Standing amid the Colonial Theatre’s gilt-edged opulence, you feel connected to a storied past. But the recent news that the Colonial will close for at least a year raises questions about the venue’s future — and highlights major changes that have swept through Boston’s theatrical landscape over the past dozen years.
Since 2003, nearly 4,600 theater seats have been added to the Boston scene, as large downtown venues like the Boston Opera House, Cutler Majestic Theatre, and Paramount Center reopened, gleaming after lavish renovations, and the Calderwood Pavilion at the Boston Center for the Arts, with several performance spaces, was unveiled in the South End.
This building boom has coincided with an explosion of midsize and small theater companies that cater to younger, hipper audiences, ones whose tastes lean more to“The [Expletive] With the Hat’’ than to, say, “Mamma Mia!’’
There was a time when the Colonial and a few other downtown venues — the Wang, the Shubert, the Wilbur, the Charles — had by far the lion’s share of theater patrons.
But just as broadcast TV networks lost their longtime hegemony as dozens of cable channels and then the Internet nibbled away at their audience, so too have the big downtown theaters been forced to cope with the niche-ification of entertainment. Audiences are now diffused across many venues around Greater Boston (or encased at home in digital cocoons), and competition is fiercer than ever for the entertainment dollar.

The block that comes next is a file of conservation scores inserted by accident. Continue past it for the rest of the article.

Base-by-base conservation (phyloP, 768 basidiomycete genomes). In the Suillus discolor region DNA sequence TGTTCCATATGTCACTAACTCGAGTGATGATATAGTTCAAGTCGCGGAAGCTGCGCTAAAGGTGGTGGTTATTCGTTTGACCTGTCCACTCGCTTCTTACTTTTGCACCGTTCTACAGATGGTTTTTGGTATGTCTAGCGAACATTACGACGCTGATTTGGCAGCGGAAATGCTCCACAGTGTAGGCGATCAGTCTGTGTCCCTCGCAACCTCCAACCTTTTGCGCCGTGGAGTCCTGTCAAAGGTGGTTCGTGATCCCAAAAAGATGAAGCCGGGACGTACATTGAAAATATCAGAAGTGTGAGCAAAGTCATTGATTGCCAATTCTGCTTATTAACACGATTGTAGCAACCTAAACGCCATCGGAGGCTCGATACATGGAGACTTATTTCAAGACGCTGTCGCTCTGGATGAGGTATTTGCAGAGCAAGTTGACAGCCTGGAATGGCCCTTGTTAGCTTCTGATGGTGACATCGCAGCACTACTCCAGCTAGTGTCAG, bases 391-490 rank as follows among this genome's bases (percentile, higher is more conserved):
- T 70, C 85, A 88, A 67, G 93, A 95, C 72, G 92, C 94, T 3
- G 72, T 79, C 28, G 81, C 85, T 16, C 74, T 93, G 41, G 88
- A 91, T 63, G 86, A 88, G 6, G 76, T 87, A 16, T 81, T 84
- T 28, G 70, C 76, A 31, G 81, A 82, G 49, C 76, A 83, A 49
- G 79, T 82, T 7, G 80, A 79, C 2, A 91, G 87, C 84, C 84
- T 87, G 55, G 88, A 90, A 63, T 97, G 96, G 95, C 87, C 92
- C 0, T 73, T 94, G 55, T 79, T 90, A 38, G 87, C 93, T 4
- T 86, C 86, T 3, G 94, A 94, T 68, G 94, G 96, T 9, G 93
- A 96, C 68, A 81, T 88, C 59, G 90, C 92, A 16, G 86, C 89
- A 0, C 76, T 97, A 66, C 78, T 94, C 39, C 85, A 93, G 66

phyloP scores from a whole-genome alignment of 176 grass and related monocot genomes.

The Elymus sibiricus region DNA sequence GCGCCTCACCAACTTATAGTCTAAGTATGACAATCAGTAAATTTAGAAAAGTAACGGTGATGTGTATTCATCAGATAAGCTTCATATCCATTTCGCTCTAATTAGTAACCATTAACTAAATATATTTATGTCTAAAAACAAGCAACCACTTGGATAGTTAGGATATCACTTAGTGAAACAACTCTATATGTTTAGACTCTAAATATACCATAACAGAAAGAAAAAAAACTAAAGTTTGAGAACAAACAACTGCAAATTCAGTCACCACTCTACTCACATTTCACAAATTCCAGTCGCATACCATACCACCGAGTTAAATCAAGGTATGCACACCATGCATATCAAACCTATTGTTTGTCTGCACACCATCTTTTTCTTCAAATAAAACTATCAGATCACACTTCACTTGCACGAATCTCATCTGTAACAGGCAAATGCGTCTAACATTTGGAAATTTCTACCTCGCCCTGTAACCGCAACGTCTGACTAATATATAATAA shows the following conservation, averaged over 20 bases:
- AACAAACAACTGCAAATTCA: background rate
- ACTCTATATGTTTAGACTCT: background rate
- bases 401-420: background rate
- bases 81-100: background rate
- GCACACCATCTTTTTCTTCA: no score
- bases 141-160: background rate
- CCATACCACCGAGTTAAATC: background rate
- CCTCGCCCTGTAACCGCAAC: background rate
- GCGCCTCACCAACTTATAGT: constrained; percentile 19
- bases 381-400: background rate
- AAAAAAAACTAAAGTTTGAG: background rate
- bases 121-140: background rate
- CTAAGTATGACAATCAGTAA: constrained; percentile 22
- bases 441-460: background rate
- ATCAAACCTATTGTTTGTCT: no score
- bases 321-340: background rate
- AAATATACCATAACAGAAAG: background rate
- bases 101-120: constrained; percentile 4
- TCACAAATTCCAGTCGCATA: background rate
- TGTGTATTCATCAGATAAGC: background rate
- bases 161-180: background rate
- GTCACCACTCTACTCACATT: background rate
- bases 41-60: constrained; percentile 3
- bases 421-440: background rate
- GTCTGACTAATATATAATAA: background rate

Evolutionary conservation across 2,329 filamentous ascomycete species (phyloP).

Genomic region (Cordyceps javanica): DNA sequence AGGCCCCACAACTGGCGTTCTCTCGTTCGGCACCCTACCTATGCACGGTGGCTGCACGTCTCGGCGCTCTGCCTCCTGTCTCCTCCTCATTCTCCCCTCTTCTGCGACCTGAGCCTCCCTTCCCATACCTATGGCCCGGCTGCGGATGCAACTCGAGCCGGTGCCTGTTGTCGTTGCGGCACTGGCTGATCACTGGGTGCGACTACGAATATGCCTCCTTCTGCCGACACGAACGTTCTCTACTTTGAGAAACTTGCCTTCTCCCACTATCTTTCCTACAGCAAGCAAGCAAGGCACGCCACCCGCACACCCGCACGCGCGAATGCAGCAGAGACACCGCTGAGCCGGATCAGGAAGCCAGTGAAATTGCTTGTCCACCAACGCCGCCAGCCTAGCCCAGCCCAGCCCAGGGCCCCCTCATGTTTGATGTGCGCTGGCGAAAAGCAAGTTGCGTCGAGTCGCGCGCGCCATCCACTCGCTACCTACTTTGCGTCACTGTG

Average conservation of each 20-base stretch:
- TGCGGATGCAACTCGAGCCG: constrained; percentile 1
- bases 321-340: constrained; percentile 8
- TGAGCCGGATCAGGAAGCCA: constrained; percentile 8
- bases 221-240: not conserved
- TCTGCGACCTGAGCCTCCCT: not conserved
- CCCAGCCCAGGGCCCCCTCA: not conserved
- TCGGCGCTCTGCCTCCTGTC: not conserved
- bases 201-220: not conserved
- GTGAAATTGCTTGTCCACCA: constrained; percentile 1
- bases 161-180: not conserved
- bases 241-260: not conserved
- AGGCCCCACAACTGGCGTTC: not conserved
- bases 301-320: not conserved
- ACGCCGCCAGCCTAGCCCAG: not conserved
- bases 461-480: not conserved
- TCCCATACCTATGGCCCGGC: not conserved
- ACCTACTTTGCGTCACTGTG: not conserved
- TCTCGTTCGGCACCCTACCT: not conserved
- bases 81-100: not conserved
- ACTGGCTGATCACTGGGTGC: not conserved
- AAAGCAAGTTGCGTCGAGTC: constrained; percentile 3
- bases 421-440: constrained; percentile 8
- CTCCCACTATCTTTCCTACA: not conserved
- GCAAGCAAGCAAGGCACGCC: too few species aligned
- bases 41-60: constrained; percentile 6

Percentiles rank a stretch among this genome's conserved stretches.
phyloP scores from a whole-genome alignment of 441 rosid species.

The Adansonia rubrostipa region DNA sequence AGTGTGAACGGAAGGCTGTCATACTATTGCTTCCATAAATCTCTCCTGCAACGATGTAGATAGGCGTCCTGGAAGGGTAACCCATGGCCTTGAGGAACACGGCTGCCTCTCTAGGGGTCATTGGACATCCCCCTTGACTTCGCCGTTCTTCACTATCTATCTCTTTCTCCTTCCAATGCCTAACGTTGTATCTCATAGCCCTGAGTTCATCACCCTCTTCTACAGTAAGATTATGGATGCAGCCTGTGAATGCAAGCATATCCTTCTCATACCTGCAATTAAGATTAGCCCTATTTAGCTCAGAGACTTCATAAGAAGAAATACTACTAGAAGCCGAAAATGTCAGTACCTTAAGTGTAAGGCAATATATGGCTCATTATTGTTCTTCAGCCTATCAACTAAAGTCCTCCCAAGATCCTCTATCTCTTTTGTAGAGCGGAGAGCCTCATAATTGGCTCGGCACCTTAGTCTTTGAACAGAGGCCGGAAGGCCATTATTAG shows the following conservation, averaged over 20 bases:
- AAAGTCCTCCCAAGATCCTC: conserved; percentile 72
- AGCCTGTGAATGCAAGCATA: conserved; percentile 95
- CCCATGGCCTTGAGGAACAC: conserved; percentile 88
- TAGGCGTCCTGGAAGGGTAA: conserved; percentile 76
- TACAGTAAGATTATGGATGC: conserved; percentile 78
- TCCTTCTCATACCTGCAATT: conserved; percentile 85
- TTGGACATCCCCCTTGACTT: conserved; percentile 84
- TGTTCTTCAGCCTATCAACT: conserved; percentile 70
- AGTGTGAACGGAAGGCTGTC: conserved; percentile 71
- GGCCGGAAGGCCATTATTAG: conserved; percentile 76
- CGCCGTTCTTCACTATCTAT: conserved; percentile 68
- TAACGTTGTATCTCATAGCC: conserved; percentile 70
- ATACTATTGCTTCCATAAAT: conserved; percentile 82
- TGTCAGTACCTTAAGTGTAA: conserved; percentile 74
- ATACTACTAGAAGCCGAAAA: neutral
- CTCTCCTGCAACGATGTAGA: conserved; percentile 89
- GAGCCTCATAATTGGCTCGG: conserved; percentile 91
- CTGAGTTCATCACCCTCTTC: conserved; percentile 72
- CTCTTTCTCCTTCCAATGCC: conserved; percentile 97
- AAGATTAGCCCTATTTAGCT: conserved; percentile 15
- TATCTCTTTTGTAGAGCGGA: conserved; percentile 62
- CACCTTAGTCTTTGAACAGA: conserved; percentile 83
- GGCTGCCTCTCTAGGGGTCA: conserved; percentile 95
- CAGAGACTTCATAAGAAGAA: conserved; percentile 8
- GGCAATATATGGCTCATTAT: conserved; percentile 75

As the Globe’s theater critic, I review shows at nearly three dozen venues around Boston, some of which host multiple theater companies. Since it opened in 2004, the Calderwood Pavilion, which is operated by the Huntington Theatre Company, has alone drawn more than 830,000 theatergoers to see productions by the midsize SpeakEasy Stage Company and dozens of other troupes.
Outside Boston, there are more good theaters not far away, from Providence’s Trinity Repertory Company and Pawtucket’s Gamm to Cape Cod and the Berkshires, which abound with must-see productions each summer by the likes of the Williamstown Theatre Festival and Shakespeare & Company. Then there are “site-specific performances,’’ everything from 2009’s memorable “Sleep No More,’’ which sprawled all over Brookline’s Old Lincoln School, to a recent pocket-sized production of “Dying City’’ in the Jamaica Plain home of the production’s two stars.
Emerson College, which owns the Colonial, told the Globe last week that the grand dame of local playhouses will shut down for at least a year while it undergoes millions of dollars in renovations and repairs. Beyond that, its future as a commercial theater appears to be up in the air.
“We are looking at various uses for the theater, including operating it as a theater, but that also suggests other options, of not continuing to operate it as a theater,” said Andy Tiedemann, Emerson’s vice president for communications.
In a letter e-mailed Tuesday to the Emerson community, college president Lee Pelton did not clarify whether the Colonial would continue to function as a commercial theater.